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panions and the sufferings of the wounded. They cried out their vengeance upon the 'Mericats,' I was alone with this wild-eyed band of savages, who were determined upon the slaughter of the colonists. I left them and met Shirts with about 100 Indians and a few white men from the south on their way to the battlefield. All were armed. The whites camped with me that night, the Indians joining their friends at their place of seclusion. I spent a most miserable might. I wrestled with God for wisdom to guide me, asked for some sign, some evidence, that would satisfy me that my mission was from Heaven, but I got no satisfaction from God. In the morning we all agreed to go on together to Mountain Meadows, and camp there. We knew that the original plan was for the Indians to do all the work, the whites to stay in the background and plan for them. Now, we knew that the Indians were not equal to the task. I did not know that a messenger had been sent to Brigham Young for instructions. It had not been mentioned to me.

"We went to the Meadows and camped by the springs about half a mile from from the immigrants. There were gathered together about 400 Indians. The two chiefs who were shot about the knees were in a bad fix. The Indians had circled about and killed a number of the immigrants' horses and left about sixty or seventy head of cattle lying dead on the Meadows which had been killed for revenge. Our company killed a young steer for dinner. Along toward evening the Indians again made an attack. This was Wednesday. I heard the report from their guns and the screams of the women and children in the corral. This was more than I could stand. I rushed over to them to ask them to spare the lives of the little ones. I became so perplexed that my mind is not clear on the subject of just how things happened.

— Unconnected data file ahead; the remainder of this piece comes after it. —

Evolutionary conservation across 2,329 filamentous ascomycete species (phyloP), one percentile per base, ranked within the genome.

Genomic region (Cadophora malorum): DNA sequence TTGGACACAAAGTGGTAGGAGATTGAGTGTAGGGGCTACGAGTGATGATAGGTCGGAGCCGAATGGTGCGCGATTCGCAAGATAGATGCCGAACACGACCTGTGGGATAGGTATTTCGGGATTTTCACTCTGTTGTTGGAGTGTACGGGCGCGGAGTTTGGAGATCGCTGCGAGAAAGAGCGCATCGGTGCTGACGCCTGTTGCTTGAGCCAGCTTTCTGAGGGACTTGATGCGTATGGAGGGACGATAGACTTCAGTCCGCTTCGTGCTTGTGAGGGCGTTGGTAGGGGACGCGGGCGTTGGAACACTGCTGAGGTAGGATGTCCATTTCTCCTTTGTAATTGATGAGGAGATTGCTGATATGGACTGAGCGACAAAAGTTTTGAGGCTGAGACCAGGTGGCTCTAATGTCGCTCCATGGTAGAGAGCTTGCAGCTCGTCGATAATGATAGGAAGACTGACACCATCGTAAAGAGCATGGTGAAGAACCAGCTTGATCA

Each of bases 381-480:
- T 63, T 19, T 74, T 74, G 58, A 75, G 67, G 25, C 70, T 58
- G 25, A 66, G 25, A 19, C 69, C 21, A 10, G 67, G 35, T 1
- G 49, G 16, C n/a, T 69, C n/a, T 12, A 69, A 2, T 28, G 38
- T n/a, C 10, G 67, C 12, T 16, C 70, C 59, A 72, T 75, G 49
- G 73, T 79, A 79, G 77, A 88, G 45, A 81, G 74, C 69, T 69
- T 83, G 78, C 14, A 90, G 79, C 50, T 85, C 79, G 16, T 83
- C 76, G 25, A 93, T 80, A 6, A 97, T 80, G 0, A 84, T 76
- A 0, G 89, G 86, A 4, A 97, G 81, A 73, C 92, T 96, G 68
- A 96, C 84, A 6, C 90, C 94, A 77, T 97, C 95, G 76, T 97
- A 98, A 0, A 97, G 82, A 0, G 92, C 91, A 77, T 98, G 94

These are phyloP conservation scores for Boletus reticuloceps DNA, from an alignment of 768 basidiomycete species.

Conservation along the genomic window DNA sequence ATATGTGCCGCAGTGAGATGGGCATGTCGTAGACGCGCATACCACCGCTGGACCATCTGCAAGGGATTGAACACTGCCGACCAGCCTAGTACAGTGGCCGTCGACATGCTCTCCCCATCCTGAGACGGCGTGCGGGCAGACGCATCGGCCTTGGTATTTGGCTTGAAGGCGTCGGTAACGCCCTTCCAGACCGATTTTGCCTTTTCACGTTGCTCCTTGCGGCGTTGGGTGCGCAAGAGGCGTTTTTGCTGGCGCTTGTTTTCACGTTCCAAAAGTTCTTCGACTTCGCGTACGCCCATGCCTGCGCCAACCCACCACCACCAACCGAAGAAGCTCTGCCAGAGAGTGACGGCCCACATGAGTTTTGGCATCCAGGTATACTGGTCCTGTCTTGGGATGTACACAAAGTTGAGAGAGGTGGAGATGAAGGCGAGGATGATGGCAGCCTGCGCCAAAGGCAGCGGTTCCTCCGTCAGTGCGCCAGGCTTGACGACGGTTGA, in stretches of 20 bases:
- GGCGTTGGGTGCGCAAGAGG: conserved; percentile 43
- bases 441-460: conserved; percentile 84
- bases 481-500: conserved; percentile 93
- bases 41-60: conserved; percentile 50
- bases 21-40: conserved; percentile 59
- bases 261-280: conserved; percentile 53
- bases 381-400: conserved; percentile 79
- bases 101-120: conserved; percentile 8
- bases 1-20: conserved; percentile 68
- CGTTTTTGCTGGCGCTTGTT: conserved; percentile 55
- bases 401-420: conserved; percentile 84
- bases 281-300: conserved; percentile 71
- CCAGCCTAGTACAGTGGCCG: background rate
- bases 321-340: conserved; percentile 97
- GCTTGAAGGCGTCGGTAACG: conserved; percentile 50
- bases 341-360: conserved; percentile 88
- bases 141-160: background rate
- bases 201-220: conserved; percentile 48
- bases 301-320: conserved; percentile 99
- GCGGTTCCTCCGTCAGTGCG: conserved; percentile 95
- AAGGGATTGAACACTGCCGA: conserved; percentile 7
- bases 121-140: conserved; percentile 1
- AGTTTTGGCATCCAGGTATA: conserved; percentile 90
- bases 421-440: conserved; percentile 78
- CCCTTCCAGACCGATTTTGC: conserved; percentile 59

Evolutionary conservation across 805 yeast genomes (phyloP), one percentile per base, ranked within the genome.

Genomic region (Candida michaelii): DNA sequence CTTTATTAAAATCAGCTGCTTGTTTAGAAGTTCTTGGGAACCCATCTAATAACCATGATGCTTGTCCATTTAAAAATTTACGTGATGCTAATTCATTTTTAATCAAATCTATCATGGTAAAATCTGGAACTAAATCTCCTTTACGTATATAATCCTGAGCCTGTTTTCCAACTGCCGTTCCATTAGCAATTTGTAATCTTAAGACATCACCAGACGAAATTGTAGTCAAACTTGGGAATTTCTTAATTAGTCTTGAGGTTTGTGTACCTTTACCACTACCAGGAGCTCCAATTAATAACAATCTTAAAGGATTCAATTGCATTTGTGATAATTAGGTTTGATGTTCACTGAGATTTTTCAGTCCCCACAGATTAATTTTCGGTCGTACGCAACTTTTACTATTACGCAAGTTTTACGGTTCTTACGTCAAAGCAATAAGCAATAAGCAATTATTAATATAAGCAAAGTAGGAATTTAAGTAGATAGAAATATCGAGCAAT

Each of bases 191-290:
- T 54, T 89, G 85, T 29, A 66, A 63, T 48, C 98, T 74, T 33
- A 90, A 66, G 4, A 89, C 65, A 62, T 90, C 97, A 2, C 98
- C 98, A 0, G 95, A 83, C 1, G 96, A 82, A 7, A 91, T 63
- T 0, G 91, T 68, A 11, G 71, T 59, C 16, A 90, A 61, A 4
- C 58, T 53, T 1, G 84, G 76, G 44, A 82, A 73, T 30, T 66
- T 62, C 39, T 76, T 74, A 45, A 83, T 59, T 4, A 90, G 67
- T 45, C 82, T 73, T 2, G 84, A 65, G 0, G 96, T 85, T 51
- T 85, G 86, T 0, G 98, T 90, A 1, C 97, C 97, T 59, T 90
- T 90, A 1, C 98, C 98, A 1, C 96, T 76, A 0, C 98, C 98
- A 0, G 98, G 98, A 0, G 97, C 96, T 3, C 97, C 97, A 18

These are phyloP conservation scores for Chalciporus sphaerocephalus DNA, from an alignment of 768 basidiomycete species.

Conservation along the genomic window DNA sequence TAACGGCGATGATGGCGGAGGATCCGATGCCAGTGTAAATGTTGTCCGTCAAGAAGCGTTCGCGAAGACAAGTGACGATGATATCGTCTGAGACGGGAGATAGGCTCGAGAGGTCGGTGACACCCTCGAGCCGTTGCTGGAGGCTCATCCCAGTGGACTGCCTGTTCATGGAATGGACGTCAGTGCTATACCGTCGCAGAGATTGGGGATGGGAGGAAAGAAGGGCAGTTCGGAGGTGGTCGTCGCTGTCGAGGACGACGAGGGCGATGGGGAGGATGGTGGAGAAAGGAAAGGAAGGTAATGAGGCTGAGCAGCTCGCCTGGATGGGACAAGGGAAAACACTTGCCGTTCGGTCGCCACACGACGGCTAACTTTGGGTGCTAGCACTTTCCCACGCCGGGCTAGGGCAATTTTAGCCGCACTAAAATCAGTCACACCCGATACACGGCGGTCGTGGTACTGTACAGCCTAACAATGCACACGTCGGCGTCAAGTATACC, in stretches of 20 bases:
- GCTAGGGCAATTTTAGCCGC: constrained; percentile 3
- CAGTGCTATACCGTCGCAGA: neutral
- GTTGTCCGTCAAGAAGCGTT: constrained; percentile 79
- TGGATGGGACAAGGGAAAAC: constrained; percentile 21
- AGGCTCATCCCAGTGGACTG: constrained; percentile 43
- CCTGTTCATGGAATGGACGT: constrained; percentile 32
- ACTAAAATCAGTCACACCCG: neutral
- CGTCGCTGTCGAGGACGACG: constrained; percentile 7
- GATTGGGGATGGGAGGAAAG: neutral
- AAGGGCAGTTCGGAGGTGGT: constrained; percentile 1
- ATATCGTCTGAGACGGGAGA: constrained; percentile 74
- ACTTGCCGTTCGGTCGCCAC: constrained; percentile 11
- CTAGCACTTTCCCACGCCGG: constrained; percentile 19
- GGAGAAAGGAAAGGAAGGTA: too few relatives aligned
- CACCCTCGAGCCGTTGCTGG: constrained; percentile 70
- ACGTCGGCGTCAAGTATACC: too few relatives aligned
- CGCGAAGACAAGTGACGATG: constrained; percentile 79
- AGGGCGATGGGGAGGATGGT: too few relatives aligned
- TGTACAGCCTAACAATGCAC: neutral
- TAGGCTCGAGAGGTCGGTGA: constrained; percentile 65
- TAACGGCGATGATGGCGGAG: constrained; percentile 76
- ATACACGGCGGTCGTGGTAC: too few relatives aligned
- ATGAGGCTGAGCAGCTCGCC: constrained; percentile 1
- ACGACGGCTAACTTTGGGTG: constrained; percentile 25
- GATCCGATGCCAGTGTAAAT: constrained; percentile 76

"On Thursday we were joined by a company of white men from Cedar City. We were all posted as to what we were to do. We moved camp about 400 yards farther up the valley on the hillside, where we remained during this trouble. Every once in awhile the white men would take arms and fire at the wagons which were made into a corral. It was amusing to watch one man who was shooting at a mark about a quarter of a mile away, and his gun would only carry a ball about 200 yards. He was shooting from under a tree, taking dead rest over a rock.

"On the second day, the immigrants drew their wagons